I need more Mary Oliver in my library. This poem is an all-time favorite and I like what she says (below) about the importance of the head and the heart and the art of showing up - via Braingpickings.
If Romeo and Juliet had made their appointments to meet, in the moonlight-swept orchard, in all the peril and sweetness of conspiracy, and then more often than not failed to meet — one or the other lagging, or afraid, or busy elsewhere — there would have been no romance, no passion, none of the drama for which we remember and celebrate them. Writing a poem is not so different—it is a kind of possible love affair between something like the heart (that courageous but also shy factory of emotion) and the learned skills of the conscious mind. They make appointments with each other, and keep them, and something begins to happen. Or, they make appointments with each other but are casual and often fail to keep them: count on it, nothing happens.
The part of the psyche that works in concert with consciousness and supplies a necessary part of the poem — the heart of the star as opposed to the shape of a star, let us say — exists in a mysterious, unmapped zone: not unconscious, not subconscious, but cautious. It learns quickly what sort of courtship it is going to be. Say you promise to be at your desk in the evenings, from seven to nine. It waits, it watches. If you are reliably there, it begins to show itself — soon it begins to arrive when you do. But if you are only there sometimes and are frequently late or inattentive, it will appear fleetingly, or it will not appear at all.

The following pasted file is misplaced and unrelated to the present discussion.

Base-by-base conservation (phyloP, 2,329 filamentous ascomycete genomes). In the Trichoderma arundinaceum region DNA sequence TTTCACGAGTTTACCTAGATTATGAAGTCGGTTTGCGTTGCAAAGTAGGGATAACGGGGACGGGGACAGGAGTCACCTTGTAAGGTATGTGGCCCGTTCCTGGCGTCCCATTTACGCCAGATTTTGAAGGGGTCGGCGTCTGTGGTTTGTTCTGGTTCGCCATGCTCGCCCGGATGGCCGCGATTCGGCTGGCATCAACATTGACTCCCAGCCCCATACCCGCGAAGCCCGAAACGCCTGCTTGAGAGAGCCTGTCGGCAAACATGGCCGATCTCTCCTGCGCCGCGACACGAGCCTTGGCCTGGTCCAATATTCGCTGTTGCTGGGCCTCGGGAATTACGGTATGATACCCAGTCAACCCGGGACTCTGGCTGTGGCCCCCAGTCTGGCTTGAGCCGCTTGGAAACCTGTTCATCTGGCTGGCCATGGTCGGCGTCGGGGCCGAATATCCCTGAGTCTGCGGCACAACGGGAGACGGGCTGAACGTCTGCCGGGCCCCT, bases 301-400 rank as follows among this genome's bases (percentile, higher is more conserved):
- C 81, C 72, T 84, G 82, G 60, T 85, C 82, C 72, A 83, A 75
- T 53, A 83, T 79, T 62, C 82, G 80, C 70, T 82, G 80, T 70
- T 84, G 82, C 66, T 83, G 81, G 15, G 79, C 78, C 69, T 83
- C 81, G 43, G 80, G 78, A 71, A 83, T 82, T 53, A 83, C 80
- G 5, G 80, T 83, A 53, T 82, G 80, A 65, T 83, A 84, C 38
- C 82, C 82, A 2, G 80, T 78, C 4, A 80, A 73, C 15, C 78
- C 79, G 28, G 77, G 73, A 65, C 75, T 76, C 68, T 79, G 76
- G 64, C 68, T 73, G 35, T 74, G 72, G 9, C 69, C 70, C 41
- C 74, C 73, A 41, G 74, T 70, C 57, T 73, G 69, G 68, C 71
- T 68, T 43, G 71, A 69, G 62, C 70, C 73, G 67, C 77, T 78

Why should it? It can wait. It can stay silent a lifetime. Who knows anyway what it is, that wild, silky part of ourselves without which no poem can live? But we do know this: if it is going to enter into a passionate relationship and speak what is in its own portion of your mind, the other responsible and purposeful part of you had better be a Romeo. It doesn’t matter if risk is somewhere close by — risk is always hovering somewhere. But it won’t involve itself with anything less than a perfect seriousness.
For the would-be writer of poems, this is the first and most essential thing to understand. It comes before everything, even technique.
- Mary Oliver